CD8: Jesse Kelly Says GOP's Pledge to America Is "Outstanding." Critics on Right and Left Say It's Shallow and Fraudulent

Republican Jesse Kelly, who is seeking to unseat Democratic Congresswoman in Southern Arizona's Congressional District 8, said this morning that he hadn't had time to completely review the GOP's new Pledge to America, but he liked what he had seen so far.

"I'm a bit shocked by how outstanding it is," Kelly says.

Others are less charitable. Andrew Sullivan has a round-up of reaction here and here. His own thoughts on the "fiscal fraudulence" here.

David Frum, the former Bush administration speechwriter who has been critical of the GOP's direction, calls it "a pledge to do nothing":

Here is the GOP cruising to a handsome election victory. Did you seriously imagine that they would jeopardize the prospect of victory and chairmanships by issuing big, bold promises to do deadly unpopular things?

But if the document is unsurprising, it’s also unsurprising that Erickson and those who think like him would find it enraging. The “Pledge to America” is a repudiation of the central, foundational idea behind the Tea Party. Tea Party activists have been claiming all year that there exists in the United States a potential voting majority for radically more limited government.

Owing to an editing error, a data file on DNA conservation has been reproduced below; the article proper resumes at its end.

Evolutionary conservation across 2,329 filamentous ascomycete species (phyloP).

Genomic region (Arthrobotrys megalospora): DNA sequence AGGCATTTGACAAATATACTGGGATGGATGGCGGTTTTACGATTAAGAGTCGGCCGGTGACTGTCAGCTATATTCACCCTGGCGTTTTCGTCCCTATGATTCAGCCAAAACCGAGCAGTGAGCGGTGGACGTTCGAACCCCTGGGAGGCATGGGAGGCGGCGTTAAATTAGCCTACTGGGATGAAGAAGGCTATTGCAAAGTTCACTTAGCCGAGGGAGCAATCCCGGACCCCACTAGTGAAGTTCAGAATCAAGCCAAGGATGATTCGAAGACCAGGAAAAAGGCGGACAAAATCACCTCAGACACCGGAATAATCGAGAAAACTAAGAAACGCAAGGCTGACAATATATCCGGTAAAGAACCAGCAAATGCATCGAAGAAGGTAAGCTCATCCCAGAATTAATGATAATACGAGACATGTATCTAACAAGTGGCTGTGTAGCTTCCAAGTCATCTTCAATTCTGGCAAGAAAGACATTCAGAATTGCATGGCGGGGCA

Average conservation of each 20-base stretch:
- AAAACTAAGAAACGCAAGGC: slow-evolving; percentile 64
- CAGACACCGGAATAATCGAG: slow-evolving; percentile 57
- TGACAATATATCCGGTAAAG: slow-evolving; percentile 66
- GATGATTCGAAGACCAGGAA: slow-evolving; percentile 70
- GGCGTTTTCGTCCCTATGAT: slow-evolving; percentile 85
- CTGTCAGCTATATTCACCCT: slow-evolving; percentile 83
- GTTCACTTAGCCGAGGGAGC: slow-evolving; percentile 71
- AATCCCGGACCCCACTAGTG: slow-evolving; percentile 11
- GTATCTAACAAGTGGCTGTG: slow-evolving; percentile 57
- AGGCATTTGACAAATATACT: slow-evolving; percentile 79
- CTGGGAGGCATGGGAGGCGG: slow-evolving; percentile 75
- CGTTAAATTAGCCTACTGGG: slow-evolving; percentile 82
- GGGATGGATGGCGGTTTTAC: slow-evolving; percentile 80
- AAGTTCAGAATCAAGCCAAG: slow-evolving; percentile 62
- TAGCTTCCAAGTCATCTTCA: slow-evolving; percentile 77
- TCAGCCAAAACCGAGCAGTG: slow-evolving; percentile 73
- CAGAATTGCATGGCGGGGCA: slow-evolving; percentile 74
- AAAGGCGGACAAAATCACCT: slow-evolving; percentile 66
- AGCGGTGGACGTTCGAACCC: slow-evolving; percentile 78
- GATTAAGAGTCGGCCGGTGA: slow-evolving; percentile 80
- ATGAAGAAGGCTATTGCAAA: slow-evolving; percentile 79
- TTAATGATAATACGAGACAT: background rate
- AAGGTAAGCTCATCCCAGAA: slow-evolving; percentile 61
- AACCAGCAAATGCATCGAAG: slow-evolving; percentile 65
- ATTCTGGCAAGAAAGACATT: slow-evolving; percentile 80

The Republican “Pledge to America” declares: Sorry, we don’t believe that. We shall cut spending where we can — reform the legislative process in important ways — and sever the federal guarantee for Fannie Mae and Freddie Mac. Republicans will redirect the federal government to a new path that is less expensive and intrusive than the status quo. But if you want promises of radical change? No. Too risky. We don’t think the voters want that — not the smaller, older, richer, whiter electorate that votes in non-presidential years, much less the bigger, younger, poorer, less white electorate of presidential years. And even that smaller, older, richer, whiter electorate is highly wary of cuts to programs that benefit them, Medicare above all.

But the real news is this: You can primary a Bob Bennett, you can nominate a Sharron Angle, you can balk Karl Rove and Mike Castle — but when decision hour arrives, the leadership of the party rejects the assessment of the American electorate offered by Rush Limbaugh, Dick Armey and for that matter Erick Erickson.

Sounds like Jesse Kelly might be losing that revolutionary spirit as the general election draws closer.